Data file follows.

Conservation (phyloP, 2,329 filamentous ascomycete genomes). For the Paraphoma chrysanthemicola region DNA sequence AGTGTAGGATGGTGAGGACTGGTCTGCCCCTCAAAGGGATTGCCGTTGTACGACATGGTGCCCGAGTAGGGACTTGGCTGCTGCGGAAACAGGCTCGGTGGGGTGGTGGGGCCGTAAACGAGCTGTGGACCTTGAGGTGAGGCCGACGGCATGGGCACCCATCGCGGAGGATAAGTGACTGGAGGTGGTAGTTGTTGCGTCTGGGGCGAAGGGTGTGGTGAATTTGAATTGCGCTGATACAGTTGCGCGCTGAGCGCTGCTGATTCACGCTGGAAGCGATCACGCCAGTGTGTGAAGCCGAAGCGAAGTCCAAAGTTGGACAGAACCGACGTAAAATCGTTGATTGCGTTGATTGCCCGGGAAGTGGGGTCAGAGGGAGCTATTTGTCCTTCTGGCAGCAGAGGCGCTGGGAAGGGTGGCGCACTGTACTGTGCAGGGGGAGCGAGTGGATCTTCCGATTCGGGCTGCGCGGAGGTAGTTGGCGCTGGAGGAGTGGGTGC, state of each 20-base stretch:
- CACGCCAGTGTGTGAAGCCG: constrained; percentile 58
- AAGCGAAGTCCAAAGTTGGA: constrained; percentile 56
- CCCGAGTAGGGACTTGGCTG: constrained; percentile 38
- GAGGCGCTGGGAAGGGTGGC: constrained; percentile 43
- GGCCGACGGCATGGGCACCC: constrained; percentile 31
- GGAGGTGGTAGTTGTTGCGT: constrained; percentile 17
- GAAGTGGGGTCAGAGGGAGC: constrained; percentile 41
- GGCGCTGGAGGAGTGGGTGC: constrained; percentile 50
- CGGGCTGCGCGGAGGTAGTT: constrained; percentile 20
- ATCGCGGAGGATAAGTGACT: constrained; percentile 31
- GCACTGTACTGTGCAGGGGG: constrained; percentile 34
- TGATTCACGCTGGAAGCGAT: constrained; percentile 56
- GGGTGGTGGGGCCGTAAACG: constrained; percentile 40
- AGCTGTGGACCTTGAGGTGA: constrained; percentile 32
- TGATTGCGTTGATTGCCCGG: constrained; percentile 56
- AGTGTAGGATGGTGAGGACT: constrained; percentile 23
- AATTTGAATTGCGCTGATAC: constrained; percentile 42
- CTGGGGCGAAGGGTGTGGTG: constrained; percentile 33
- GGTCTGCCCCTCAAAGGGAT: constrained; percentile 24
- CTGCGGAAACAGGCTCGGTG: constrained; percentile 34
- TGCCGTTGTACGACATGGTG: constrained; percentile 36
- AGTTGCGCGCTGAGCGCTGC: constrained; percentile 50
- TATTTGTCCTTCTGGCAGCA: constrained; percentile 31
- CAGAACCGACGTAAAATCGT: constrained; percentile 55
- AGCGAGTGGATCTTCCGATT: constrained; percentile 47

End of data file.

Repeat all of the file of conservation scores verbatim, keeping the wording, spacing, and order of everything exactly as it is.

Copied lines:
Conservation (phyloP, 2,329 filamentous ascomycete genomes). For the Paraphoma chrysanthemicola region DNA sequence AGTGTAGGATGGTGAGGACTGGTCTGCCCCTCAAAGGGATTGCCGTTGTACGACATGGTGCCCGAGTAGGGACTTGGCTGCTGCGGAAACAGGCTCGGTGGGGTGGTGGGGCCGTAAACGAGCTGTGGACCTTGAGGTGAGGCCGACGGCATGGGCACCCATCGCGGAGGATAAGTGACTGGAGGTGGTAGTTGTTGCGTCTGGGGCGAAGGGTGTGGTGAATTTGAATTGCGCTGATACAGTTGCGCGCTGAGCGCTGCTGATTCACGCTGGAAGCGATCACGCCAGTGTGTGAAGCCGAAGCGAAGTCCAAAGTTGGACAGAACCGACGTAAAATCGTTGATTGCGTTGATTGCCCGGGAAGTGGGGTCAGAGGGAGCTATTTGTCCTTCTGGCAGCAGAGGCGCTGGGAAGGGTGGCGCACTGTACTGTGCAGGGGGAGCGAGTGGATCTTCCGATTCGGGCTGCGCGGAGGTAGTTGGCGCTGGAGGAGTGGGTGC, state of each 20-base stretch:
- CACGCCAGTGTGTGAAGCCG: constrained; percentile 58
- AAGCGAAGTCCAAAGTTGGA: constrained; percentile 56
- CCCGAGTAGGGACTTGGCTG: constrained; percentile 38
- GAGGCGCTGGGAAGGGTGGC: constrained; percentile 43
- GGCCGACGGCATGGGCACCC: constrained; percentile 31
- GGAGGTGGTAGTTGTTGCGT: constrained; percentile 17
- GAAGTGGGGTCAGAGGGAGC: constrained; percentile 41
- GGCGCTGGAGGAGTGGGTGC: constrained; percentile 50
- CGGGCTGCGCGGAGGTAGTT: constrained; percentile 20
- ATCGCGGAGGATAAGTGACT: constrained; percentile 31
- GCACTGTACTGTGCAGGGGG: constrained; percentile 34
- TGATTCACGCTGGAAGCGAT: constrained; percentile 56
- GGGTGGTGGGGCCGTAAACG: constrained; percentile 40
- AGCTGTGGACCTTGAGGTGA: constrained; percentile 32
- TGATTGCGTTGATTGCCCGG: constrained; percentile 56
- AGTGTAGGATGGTGAGGACT: constrained; percentile 23
- AATTTGAATTGCGCTGATAC: constrained; percentile 42
- CTGGGGCGAAGGGTGTGGTG: constrained; percentile 33
- GGTCTGCCCCTCAAAGGGAT: constrained; percentile 24
- CTGCGGAAACAGGCTCGGTG: constrained; percentile 34
- TGCCGTTGTACGACATGGTG: constrained; percentile 36
- AGTTGCGCGCTGAGCGCTGC: constrained; percentile 50
- TATTTGTCCTTCTGGCAGCA: constrained; percentile 31
- CAGAACCGACGTAAAATCGT: constrained; percentile 55
- AGCGAGTGGATCTTCCGATT: constrained; percentile 47